The moon is high in the sky tonight… or so he’s been told. Windowless except for shafts of light that were punched through the hundreds of miles of soil and rock to the hidden sanctum dozens of years ago. Generations. The Genii underground bunker has survived here for generations. It will survive for generations more. Lives in shadows as deep as a starless night with light supplied by only artificial means. A land and existence of stone, overhead and everywhere else industrial pipes, grated gangways, metal crates as large as houses, and metallic paneling covering practically everything. No plants. No life… other than human.
A Genii officer walks into Ladon Radim’s bunker office, crosses over the faded but ornately designed and brightly colored rectangular floor rug, and stops in front of Ladon Radim reclining behind his basic designed desk while checking for grit under his fingernails.
“Do you have it,” Ladon asks boredly.
“Yes, Sir,” the officer reports maintaining stiff attention in the face of his leader.
“Well?” Ladon prompts. Simultaneously glad and annoyed that he has to do that. If any of his subordinates ever showed such initiative as to know what their leader expected of them before he’d ordered it of them, well, then he’d have to have them removed for his company. Perhaps permanently depending on how many other Genii hold that subordinate in high regard. Initiative and forethought could always lead to the exact same way Ladon had come to power under the employ of Cowen: by being thoroughly indispensable… and knowing his leader very, very well. More so than his leader knew himself. How fatal for the leader.
The officer puts a small ebony jewelry box on the desk top. Ladon doesn’t bother to look at it as he continues checking his nails one by one. And cleaning them as he sees fit, like his right hand middle finger. There was a small speck of black earth at the left corner. He begins to dig the soil out.
“What did you have to give him in exchange for it,” Ladon asks as he grooms himself.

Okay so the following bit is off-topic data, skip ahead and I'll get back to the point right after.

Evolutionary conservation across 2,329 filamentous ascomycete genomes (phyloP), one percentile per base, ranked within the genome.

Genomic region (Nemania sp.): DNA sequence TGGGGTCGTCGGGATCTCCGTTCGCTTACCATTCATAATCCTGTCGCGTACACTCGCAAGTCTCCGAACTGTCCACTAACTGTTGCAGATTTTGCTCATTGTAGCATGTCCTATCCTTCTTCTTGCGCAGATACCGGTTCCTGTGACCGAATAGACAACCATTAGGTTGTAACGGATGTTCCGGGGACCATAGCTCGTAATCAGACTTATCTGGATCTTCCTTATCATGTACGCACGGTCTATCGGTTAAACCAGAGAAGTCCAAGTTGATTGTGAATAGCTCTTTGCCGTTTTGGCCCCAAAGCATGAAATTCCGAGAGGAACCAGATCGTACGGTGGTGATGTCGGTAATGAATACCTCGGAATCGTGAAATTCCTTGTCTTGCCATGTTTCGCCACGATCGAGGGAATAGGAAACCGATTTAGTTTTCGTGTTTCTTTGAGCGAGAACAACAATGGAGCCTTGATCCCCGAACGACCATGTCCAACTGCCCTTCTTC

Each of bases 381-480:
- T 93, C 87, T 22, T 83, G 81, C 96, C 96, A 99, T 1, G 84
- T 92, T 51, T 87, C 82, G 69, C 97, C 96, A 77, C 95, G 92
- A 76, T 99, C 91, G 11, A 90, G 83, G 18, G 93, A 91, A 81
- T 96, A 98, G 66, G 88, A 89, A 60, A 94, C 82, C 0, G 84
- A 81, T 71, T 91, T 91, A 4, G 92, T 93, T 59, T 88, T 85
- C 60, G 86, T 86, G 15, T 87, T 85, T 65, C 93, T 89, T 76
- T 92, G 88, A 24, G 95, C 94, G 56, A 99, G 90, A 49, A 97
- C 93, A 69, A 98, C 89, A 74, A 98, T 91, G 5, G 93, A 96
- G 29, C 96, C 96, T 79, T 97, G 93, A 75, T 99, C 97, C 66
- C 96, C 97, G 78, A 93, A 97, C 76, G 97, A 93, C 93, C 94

“He still has his life,” the officer answers bluntly.
Radim suppresses a smile.
The soldier adds, “And enough to drink himself into oblivion tonight and most likely wake up the next morning next to some harlot barmaid he can’t remember the name of in the first place.”
Radim nods. Good, not too high a price. Ladon dismisses the officer with a careless wave of his clean fingered hand. The officer snaps a final salute then turns sharply on his booted heels and exits the room. Ladon continues playing bored a few more moments, blowing away the excess dust around his fingertips with soft puffs of his breath. He looks his fingers over one more time. Just on the offhand chance that that subordinate officer suddenly returned, he would find his leader no more interested with what he’s passed along to him than when he initially put it on the desk top in the first place. He had not risen to become leader of the Genii by seeming too eager for the intelligence others provided him.
Finally the Genii leader reaches over and picks up the ebony box. He looks it over, wary of any traps. It looks well constructed but cheap. He opens it… and frowns. Life and money for drink for this. Ladon Radim takes out one of three small ornately-carved wooden buttons that are inside of the little box. He stares at the fashion accessories for a moment. His eyes instantly catch that they’re Athosian made, but that is the least of his concerns right now.